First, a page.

Montreal singer Helena Deland doesn’t subscribe to any “say yes” movements, but she did go through a phase two years ago of pouncing on every creative project that came her way, no matter how odd or embarrassing. “When music entered my life, it was like I’d been waiting for it all along,” says the velvet-voiced singer, whose latest ethereal release “Altogether Unaccompanied” comes in four numbered, EP-length volumes (“I,” “II,” III” and “IV”). “So I decided not to say no to anything music related, to say yes instead, because I wanted to do as much as possible.” She hasn’t doubted herself since.
What were some of the weirdest things you said yes to?
Well, I sang backing vocals and some of the lead vocals on this arena-rock project, and a hip-hop project, as well. Some I can’t talk about because I don’t want to offend anyone else involved. But I did some strange things. I had to write a hook for an ad for some secondary makeup company — I can’t remember what it was called. But I was sent the PowerPoint presentation with what kind of vibe they were looking for with the song. But the PowerPoint was riddled with mistakes, so obviously they didn’t really care, and they didn’t even end up using the thing that I wrote. So I basically wrote a little song specifically for internal use. That was a weird one.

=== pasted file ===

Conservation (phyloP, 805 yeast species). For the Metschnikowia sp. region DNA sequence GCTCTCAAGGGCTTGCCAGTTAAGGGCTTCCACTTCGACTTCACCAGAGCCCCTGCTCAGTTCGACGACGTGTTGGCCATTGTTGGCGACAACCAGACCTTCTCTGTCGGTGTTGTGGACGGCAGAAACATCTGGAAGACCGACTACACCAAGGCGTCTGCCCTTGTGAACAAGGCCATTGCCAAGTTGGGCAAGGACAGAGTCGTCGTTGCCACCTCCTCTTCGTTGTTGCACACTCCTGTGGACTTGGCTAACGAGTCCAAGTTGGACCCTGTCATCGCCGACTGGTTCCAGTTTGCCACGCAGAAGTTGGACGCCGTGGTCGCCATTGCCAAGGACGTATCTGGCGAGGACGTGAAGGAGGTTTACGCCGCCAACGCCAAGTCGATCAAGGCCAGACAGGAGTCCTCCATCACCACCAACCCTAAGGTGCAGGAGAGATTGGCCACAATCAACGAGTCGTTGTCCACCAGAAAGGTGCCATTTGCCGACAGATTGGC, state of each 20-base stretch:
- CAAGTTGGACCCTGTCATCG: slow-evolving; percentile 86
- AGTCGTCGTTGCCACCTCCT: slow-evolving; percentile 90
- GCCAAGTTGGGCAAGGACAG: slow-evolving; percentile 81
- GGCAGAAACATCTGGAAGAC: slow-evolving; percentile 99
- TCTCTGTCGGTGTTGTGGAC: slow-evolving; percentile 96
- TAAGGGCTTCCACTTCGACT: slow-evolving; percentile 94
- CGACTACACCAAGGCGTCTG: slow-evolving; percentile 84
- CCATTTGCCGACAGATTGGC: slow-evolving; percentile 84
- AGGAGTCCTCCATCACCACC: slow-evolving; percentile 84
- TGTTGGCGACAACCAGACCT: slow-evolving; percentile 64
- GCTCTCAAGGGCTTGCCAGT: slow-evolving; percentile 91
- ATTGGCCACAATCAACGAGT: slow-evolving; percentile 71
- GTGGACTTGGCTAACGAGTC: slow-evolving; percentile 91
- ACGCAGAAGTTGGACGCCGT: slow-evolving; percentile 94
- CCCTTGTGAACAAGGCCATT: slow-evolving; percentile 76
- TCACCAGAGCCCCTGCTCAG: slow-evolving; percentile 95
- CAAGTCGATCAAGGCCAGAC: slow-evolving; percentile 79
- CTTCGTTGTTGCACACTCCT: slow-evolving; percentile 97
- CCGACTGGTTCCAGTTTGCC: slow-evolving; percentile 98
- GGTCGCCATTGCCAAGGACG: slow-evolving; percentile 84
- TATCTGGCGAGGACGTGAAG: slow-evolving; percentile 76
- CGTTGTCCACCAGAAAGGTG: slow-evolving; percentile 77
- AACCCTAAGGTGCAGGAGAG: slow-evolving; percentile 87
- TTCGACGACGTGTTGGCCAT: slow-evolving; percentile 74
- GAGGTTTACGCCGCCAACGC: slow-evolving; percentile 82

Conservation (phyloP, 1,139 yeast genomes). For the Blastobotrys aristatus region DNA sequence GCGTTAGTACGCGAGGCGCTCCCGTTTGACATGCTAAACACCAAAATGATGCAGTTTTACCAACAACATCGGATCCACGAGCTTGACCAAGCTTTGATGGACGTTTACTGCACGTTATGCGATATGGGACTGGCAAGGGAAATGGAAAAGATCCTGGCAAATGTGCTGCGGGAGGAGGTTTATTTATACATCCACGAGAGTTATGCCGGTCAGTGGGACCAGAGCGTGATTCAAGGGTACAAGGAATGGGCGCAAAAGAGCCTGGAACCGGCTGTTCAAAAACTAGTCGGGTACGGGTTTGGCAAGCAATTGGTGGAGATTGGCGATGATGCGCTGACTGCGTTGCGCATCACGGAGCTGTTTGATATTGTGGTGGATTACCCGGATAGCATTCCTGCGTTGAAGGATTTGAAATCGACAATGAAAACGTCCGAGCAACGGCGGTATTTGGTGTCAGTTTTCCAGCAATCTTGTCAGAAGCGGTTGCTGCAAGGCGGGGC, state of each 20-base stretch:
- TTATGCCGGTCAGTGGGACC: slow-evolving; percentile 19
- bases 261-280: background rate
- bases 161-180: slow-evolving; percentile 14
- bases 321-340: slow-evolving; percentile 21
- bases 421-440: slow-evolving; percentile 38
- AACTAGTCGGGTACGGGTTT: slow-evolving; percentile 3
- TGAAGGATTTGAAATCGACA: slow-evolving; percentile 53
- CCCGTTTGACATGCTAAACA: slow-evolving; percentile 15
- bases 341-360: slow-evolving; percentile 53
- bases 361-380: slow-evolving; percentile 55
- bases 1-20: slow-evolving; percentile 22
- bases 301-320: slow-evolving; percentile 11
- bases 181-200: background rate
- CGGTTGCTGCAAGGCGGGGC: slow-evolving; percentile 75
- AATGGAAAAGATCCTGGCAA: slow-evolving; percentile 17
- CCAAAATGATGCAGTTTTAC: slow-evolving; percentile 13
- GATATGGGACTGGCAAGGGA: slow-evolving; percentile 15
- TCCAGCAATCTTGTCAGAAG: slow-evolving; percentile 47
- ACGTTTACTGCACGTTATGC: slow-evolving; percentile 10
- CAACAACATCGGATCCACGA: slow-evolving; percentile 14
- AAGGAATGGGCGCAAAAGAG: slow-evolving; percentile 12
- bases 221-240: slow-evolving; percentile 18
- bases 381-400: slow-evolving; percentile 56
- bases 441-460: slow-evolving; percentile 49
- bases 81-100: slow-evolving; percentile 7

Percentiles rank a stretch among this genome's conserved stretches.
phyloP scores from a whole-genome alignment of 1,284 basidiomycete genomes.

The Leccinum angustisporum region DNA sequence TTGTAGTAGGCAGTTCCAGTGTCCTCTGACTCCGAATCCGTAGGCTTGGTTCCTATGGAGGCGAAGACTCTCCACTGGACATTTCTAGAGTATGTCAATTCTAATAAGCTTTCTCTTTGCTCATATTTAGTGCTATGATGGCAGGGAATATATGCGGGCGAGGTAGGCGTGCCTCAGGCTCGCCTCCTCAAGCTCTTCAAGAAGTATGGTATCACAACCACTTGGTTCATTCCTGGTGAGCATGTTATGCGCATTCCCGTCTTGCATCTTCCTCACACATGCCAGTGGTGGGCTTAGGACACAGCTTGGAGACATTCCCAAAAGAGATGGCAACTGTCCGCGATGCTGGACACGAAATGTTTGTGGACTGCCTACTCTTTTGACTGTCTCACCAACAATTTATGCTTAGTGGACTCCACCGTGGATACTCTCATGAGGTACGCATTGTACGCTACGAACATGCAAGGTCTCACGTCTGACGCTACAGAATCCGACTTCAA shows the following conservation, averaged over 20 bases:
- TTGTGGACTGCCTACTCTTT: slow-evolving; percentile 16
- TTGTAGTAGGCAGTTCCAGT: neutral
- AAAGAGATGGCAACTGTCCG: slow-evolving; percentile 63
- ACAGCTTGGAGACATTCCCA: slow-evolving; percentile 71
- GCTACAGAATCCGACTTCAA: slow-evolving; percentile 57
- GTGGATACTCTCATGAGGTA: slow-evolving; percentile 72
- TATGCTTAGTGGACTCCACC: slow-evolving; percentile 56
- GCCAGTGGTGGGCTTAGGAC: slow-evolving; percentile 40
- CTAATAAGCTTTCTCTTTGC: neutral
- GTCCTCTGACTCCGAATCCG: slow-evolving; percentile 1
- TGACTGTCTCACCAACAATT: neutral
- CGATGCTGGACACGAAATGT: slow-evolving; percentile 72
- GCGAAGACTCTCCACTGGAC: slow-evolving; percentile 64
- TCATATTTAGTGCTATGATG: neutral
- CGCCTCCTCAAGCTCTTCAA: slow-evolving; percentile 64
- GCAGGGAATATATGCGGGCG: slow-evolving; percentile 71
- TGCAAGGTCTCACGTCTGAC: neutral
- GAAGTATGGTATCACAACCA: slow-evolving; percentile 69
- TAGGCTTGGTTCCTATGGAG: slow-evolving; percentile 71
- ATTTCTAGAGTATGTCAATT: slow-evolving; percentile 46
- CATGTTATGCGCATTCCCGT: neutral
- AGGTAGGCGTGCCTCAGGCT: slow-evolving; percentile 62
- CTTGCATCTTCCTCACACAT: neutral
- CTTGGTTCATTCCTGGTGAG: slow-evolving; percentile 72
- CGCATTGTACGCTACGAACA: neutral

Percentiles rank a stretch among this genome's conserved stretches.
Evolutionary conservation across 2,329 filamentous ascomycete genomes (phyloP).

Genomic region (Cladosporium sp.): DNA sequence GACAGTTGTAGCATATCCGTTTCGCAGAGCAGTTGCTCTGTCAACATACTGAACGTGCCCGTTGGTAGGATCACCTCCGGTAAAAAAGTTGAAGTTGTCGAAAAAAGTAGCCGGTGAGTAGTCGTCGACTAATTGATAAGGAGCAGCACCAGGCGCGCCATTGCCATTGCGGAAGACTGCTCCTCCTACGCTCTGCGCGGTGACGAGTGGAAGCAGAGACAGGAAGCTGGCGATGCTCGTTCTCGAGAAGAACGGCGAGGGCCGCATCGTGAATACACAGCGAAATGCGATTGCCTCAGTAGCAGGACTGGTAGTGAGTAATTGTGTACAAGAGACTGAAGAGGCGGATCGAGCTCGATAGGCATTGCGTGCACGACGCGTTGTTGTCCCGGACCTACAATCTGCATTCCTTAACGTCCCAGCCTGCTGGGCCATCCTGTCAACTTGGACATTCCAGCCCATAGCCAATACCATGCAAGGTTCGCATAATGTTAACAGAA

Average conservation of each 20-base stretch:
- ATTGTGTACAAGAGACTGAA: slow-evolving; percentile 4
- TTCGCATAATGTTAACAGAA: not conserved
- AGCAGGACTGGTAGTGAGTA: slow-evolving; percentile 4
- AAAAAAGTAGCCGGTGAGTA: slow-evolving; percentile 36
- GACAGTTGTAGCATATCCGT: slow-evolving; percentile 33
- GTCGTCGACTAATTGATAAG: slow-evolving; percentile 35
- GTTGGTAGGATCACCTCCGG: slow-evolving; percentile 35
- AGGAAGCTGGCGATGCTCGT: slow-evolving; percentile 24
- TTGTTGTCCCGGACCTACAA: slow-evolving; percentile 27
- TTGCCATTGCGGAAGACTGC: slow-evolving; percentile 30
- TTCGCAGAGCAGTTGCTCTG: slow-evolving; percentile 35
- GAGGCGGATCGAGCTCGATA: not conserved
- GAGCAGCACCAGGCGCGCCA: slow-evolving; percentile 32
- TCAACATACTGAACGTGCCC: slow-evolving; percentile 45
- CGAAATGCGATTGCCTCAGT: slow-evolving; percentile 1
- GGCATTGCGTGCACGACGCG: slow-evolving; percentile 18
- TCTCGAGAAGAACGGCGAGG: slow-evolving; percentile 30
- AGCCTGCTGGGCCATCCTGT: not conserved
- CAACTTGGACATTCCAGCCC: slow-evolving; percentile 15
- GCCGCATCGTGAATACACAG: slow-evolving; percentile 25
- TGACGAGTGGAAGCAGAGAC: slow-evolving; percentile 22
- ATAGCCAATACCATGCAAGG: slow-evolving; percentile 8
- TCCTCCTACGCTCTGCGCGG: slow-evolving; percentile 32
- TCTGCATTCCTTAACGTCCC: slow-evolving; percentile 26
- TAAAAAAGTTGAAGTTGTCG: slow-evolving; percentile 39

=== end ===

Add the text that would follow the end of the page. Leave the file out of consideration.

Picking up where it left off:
What did you learn from two years of blind agreement?
I learned how to pick who I wanted to work with, basically, and to trust my instinct. And another thing I got out of it was, when I’m asked if I want to participate in something, I have three criteria: Is the music any good? Are the people any fun? And is the money “interesting,” in quotation marks? And if two of those criteria are met, I’ll do it.
You wanted to be a jet-setting international translator. How did you get into songwriting?
That’s a really good question. I just started doing it, basically. And I absolutely loved it — still do. And I’m really, really excited about my day to day life right now. There are a lot of days off spent writing and figuring out just how to put a song together. Or I’m touring, traveling and living with a few people on the road, people who you have to learn to get along with. An then comes the actual moment when I’m performing live. I feel like I’m pursuing something, running after something, because writing songs is hard for me — it’s like a quest.
IF YOU GO
Helena Deland, Buzzy Lee
Where: Swedish American Hall, 2174 Market St., S.F.
When: 7 p.m. Dec. 13
Tickets: $15 to $17
Contact: (415) 375-3370, www.eventbrite.com